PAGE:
What makes Entrepreneurs?
Entrepreneurship is the art of reaching out to the maximum of one’s capability every day and then doing a little more the next day. People who master this art transform themselves, transform industries and transform the world. Think of any entrepreneur you admire and to name a few: Dhirubhai Ambani (Petrol Pump attendant to Oil refinery Owner), Bill Gates (Student to the leader of the PC Revolution), Steve Jobs (Hippie to Disrupter of 3 industries), Sunil Mittal (Bicycle crankshaft manufacturer to mobile revolution leader) and so many more. Each one of them ended up being a dramatically different person than the one they started out as. What made this transformation happen? What makes entrepreneurs?
I think the answer lies in the will of each of these entrepreneurs. It is well understood that entrepreneurs are persistent in chasing their dreams and do not take no for an answer. But if we go a level deeper then I think we will find that their persistence comes from a will to excel, a will to challenge themselves, a will to face reality and to dream at the same time. In this, the entrepreneurs see themselves as shaper of the environment around them rather than being at its mercy.
Entrepreneurs understand, more than anyone else, where they are weak and where their businesses face challenges. They are questioned every day by colleagues, investors, customers, friends and family on their dreams. Ordinary people buckle under the pressure and declare that it is difficult. They feel that life is unfair. They fail at entrepreneurship.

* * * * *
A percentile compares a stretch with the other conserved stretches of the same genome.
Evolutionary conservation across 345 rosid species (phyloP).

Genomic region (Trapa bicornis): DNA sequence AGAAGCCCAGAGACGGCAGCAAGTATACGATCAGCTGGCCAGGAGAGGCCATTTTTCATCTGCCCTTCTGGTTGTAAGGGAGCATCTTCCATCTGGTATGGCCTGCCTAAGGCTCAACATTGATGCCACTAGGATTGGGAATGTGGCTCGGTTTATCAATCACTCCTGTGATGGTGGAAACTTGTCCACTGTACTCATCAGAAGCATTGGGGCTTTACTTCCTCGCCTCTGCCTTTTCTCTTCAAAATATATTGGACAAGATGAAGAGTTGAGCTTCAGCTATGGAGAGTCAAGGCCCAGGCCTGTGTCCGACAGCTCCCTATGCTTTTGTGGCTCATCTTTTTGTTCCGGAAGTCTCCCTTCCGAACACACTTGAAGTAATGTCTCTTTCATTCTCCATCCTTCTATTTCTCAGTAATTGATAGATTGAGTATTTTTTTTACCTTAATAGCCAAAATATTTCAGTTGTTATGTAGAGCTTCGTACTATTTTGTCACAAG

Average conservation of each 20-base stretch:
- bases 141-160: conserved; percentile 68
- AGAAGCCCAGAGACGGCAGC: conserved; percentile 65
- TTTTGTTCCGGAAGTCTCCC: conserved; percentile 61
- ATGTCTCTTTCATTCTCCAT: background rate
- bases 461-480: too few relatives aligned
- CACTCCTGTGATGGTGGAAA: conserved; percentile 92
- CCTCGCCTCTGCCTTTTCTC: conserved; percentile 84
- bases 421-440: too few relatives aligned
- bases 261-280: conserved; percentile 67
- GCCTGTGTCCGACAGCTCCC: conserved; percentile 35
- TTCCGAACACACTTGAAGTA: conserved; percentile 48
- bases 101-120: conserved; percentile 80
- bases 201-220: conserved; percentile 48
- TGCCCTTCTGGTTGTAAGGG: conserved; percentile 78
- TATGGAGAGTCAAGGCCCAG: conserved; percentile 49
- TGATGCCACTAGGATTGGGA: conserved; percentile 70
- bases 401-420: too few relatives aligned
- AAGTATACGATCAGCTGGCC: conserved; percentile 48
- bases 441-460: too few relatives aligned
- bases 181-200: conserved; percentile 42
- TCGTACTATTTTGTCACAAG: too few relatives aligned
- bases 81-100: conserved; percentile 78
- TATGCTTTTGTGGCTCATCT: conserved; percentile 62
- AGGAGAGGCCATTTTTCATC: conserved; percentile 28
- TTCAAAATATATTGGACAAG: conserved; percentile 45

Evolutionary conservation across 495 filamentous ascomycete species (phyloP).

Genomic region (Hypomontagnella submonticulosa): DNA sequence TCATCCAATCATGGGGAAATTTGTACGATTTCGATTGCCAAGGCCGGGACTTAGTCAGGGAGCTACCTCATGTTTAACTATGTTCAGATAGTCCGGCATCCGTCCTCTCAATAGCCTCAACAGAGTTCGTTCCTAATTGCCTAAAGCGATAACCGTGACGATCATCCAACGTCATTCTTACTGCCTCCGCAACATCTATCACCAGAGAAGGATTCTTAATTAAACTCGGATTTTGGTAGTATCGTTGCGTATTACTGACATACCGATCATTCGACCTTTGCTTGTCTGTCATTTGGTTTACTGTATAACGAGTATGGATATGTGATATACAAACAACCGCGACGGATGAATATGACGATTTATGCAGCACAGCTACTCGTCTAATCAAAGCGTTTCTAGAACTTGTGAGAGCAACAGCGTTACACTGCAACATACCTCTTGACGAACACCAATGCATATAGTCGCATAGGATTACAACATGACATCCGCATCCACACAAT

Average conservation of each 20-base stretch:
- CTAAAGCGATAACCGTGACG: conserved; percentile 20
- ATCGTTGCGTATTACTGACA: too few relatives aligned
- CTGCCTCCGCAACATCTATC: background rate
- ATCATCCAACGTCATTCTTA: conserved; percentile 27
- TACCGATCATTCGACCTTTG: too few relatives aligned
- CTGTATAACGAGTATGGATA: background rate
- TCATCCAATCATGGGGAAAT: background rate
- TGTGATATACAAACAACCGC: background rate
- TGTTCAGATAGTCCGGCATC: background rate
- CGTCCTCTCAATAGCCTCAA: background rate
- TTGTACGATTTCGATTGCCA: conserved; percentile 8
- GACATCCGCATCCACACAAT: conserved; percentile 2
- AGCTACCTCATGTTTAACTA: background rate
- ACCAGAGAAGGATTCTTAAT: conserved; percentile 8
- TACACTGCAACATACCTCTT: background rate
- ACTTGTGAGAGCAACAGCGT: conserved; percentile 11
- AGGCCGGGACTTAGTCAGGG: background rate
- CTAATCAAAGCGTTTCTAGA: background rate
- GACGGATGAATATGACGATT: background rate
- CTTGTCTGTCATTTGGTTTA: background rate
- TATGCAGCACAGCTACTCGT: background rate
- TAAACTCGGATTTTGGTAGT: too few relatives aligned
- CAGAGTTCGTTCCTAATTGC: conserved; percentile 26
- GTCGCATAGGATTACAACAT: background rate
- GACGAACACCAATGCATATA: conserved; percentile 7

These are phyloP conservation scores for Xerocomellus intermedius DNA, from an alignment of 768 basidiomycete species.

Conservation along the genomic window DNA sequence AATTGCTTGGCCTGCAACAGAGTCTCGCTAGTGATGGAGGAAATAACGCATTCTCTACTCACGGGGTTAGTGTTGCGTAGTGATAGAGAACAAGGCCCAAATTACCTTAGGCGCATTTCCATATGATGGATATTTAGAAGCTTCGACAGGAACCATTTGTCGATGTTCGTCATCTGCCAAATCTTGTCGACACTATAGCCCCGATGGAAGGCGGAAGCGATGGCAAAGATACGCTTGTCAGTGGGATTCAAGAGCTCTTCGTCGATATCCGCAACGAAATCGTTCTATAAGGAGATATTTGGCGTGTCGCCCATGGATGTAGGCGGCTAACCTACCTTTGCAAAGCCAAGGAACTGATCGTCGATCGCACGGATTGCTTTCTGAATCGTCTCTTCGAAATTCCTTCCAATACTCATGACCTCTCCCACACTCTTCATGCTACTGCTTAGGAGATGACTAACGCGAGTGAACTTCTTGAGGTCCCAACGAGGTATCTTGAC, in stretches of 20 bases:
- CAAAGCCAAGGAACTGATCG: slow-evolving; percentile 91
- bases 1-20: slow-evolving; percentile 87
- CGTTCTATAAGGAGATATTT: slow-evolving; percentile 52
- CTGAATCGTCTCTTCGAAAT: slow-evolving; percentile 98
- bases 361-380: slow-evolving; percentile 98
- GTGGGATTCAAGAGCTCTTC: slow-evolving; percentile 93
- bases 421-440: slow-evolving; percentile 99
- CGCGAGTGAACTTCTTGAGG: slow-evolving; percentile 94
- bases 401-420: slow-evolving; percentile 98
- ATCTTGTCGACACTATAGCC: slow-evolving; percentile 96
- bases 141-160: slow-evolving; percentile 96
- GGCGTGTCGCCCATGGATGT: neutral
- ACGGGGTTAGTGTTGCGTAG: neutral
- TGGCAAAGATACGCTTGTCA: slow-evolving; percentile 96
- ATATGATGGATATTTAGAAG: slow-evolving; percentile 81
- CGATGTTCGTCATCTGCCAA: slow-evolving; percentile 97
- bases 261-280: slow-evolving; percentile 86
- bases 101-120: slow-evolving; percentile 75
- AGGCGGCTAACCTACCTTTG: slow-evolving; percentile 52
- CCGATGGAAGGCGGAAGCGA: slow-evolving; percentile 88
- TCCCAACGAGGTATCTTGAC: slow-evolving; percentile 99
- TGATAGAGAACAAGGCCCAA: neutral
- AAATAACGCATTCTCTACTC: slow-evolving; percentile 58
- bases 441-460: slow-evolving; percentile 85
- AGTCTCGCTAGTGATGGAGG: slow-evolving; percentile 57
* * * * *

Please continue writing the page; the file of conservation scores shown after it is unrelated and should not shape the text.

Great entrepreneurs, on the other hand, acknowledge all of these challenges and questions as real and then ask themselves what can I do? Where they lack knowledge, they understand that it is up to them to get experts. Where they lack experience, they understand that it is up to them to get mentors and partners. Where they lack resources, they understand that it is up to them to get partners with resources.
Great entrepreneurs ask themselves how can I do better than what I did yesterday? They measure their output as honestly as they measure their businesses. (Most have a bad measure of themselves but that is another topic). Before they create growth in their business, they create growth in themselves. Their transformation lies in their taking responsibility for their transformation.
As Viktor Frakl put it in “Man’s search for meaning”:
“What was really needed was a fundamental change in our attitude toward life. We had to learn ourselves and, furthermore, we had to teach the despairing men, that it did not really matter what we expected from life, but rather what life expected from us. We needed to stop asking about the meaning of life, and instead think of ourselves as those who were being questioned by life - daily and hourly.”
Such a fundamental shift in attitude is what gives power to great entrepreneurs. This becomes their relentless will to move forward.